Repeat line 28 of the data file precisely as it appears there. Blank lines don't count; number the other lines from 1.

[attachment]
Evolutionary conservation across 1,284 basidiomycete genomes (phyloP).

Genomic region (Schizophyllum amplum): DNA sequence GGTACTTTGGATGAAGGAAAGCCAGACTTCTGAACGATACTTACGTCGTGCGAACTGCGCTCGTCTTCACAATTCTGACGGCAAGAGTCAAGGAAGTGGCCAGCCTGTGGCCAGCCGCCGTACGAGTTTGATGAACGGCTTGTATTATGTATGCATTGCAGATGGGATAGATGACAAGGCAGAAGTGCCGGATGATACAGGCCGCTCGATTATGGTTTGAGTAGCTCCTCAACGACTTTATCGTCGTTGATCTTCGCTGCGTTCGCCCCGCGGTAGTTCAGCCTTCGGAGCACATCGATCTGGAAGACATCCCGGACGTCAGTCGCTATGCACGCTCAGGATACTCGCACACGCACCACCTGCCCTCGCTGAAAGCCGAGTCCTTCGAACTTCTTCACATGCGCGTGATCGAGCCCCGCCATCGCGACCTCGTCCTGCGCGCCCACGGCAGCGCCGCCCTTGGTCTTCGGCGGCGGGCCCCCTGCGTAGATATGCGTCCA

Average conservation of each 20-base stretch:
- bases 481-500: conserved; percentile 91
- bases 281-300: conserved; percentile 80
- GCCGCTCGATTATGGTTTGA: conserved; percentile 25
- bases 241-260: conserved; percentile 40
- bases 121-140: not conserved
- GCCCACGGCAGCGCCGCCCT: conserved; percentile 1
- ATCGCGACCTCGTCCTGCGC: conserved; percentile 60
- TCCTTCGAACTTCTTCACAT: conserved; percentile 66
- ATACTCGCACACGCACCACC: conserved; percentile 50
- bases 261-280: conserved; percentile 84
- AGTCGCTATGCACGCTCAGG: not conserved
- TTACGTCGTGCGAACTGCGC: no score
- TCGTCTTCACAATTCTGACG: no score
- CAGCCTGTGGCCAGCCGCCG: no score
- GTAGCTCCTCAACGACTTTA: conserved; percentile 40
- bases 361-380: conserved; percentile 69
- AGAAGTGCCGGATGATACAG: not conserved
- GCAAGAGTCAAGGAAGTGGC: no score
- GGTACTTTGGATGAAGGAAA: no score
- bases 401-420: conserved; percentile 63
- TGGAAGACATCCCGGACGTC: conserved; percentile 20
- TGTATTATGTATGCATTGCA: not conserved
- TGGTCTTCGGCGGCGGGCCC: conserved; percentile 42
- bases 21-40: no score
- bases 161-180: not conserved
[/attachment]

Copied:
- bases 161-180: not conserved